Old scam, new suit | Inquirer Opinion

Old scam, new suit

Are we being set up for another in the unending series of farces that bedeviled the coconut levy and impoverished millions of small farmers?

Look at the April 7, 2014, draft order before President Aquino. “Providing Administrative Guidelines for the Utilization of the Coco Levy Assets” proposes the privatization of what’s left of the levy, after the Marcos dictatorship’s plunder. A multisectoral consultative committee is proposed; the Philippine Coconut Authority will implement the measure.


That’s like “asking Marcos crony Eduardo Cojuangco and the Philippine Coconut Producers Federation … to manage public funds,” protests Omi Royandoyan of Centro Saka and Alyansa Agrikultura. Those who plundered “will again lord it over the industry.”

Scientists call the coconut “the tree of 999 uses,” providing food, roofing, even toothpicks. Mr. Aquino presented the tree’s 1,000th use as export jackpot in a State of the Nation Address. The Philippines sold 16.7 million liters of coconut water last year, and rising.


But will we have the juice to sell? Or must we direct would-be buyers to next-door Indonesia? It has 3.74 million hectares planted to coconut, and it has replanted far more than we have.

Coconuts here grow in 68 of 79 provinces and sprawl over 27 percent of agricultural land. But most were senile even before Supertyphoon “Yolanda” obliterated over 15 million trees and left a problem: Restoration will take six to nine years.

“With two of these palms, a family of 10 can sustain itself,” marveled historian Antonio Pigafetta (1491-1534). This Venetian was among 18 of Ferdinand Magellan’s original 240-man crew who made it back to Europe. Coconuts are a fixture in color-drenched Fernando Amorsolo paintings.

This palm provides livelihood for more than two million Filipinos. Most till slivers of land; others are landless tenants.

Factor in their families: 10 million use this tree and bring in foreign exchange. “He who plants a coconut tree plants food and drink, vessels and clothing, a home for himself and a heritage for his children,” South Sea islanders say.

Marcos’ Presidential Decree No. 276 ruled that the coconut levy was owned by cronies “in their private capacities.” If PD 276 is not scrubbed as unconstitutional, “Marcos found a legal way to steal,” wrote then Inquirer columnist Antonio Carpio, now senior associate justice of the Supreme Court. And the decree continued to plunder decades after the dictator’s death in Hawaiian exile.

Under Marcos, the Floirendos got bananas and Roberto Benedicto oversaw sugar.


Cojuangco was coconut czar. Cojuangco’s party tried—but failed—to impeach Chief Justice Hilario Davide after the Supreme Court declared the levy public funds.

Before People Power II erupted, President Joseph Estrada signed Executive Orders 313 and 315.

“Erap delivered the levy—estimated at over P100 billion—to cronies,” the Sun Star noted. “It was grand larceny that needed ever-larger doses of hypocrisy.” The Supreme Court scrubbed Erap’s EOs.

Gloria Macapagal-Arroyo dissipated the levies recovered by the Davide Supreme Court, which declared them public funds. The “Brat Pack”—congressmen allied with Cojuangco—tried but failed to impeach Davide. The Inquirer published former solicitor general Francisco Chavez’s analysis on how coco levies were laundered to bankroll San Miguel purchases.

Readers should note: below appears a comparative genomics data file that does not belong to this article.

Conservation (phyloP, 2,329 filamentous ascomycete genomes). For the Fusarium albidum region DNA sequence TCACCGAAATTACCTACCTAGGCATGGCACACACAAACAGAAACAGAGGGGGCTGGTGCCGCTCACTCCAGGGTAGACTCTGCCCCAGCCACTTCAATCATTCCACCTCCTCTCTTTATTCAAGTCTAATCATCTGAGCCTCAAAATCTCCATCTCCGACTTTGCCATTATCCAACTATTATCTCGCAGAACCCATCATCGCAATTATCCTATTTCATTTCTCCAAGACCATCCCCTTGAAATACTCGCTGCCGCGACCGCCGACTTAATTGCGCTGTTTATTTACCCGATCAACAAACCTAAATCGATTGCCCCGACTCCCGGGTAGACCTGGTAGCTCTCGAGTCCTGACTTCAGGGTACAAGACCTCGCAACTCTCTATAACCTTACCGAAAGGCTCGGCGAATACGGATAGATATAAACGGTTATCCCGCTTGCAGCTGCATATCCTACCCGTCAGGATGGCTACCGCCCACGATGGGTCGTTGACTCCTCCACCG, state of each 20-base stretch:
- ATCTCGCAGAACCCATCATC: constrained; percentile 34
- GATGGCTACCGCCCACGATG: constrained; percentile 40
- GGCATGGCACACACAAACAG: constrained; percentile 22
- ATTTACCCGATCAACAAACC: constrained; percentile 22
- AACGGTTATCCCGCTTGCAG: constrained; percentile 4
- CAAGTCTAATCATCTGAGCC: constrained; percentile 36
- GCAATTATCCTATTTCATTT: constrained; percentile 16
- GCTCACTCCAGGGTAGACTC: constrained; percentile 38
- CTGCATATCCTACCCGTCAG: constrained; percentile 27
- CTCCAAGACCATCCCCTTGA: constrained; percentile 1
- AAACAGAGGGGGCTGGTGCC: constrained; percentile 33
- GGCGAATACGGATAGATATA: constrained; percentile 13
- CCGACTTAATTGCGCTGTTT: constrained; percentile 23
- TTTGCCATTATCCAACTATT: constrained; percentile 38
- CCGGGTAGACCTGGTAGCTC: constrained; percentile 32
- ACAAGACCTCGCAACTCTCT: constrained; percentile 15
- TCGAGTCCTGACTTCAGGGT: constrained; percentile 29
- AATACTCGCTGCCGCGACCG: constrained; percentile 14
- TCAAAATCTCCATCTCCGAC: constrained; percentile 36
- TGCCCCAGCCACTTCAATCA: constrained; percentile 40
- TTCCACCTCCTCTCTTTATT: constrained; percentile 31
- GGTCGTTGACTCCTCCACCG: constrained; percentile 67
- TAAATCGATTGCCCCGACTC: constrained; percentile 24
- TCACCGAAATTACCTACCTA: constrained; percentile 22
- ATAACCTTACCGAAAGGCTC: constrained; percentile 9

Arroyo justices in the  Supreme Court voted to let Cojuangco keep 16.2 million San Miguel Corp. shares, bought with taxes. Cojuangco’s P56.3-billion SMC shares were “final.” Thus, blank SMC stock certificates, abandoned in a Malacañang vault when Marcos scrammed for Hawaii exile, “legally” belonged to Cojuangco.

“Joke of the century,” snapped then Associate Justice, now Ombudsman, Conchita Carpio Morales. Cojuangco “used for his personal benefit the funds entrusted to him.” Cojuangco’s stake in SMC was “built on the sweat of coconut farmers,” now Chief Justice Maria Lourdes Sereno noted. “Prescription, laches or estoppel will not bar future action to recover unlawfully acquired property by public officials or dummies.”

So what’s the alternative?

Revive and certify as urgent former representative Erin Tañada’s House Bill No. 5070, “An Act Establishing the Coconut Farmers’ Trust Fund to Provide Adequate Financial Protection to the Coconut Industry and Its Workers…”

The levy is a public fund. The Tañada bill would set up a special trust fund to ensure that the 27 percent of the Coconut Industry Investment Fund is safeguarded in perpetuity. Come to  the farmers’ aid, the Catholic Bishops’ Conference of the Philippines urged Mr. Aquino.

Coconut farmers’ groups, along with Bishop-Ulama-Pastors conferences, back the creation of a trust fund from the sales of SMC shares, for the  industry’s rehabilitation. They also urge an updated census of coconut planters.

“Ownership and control of coco levy funds shifted over 40 years under four presidents,” scientist Jurgenne Primavera wrote in her book on coastal flora. It swung “from presidential associates (coco levy cronies) during martial law to government by sequestration after People Power.”

Farmers were favored through the Davide Court decisions, and then “back to presidential associates with negotiated settlements.” The disgraced Corona Court winked at Cojuangco pocketing the small coconut farmers’ levies. “How did … P150 billion from half a million farmers end up in the pockets of so few?” Primavera  wondered.

Thousands of farmers went to their graves clutching worthless coconut levy certificates. Now, we could have the old scam resurface decked in new clothing. “For greed, all nature is too little,” Seneca once warned.

(E-mail: [email protected])

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TAGS: agriculture, Coconut, Juan L. Mercado, opinion, Viewpoint
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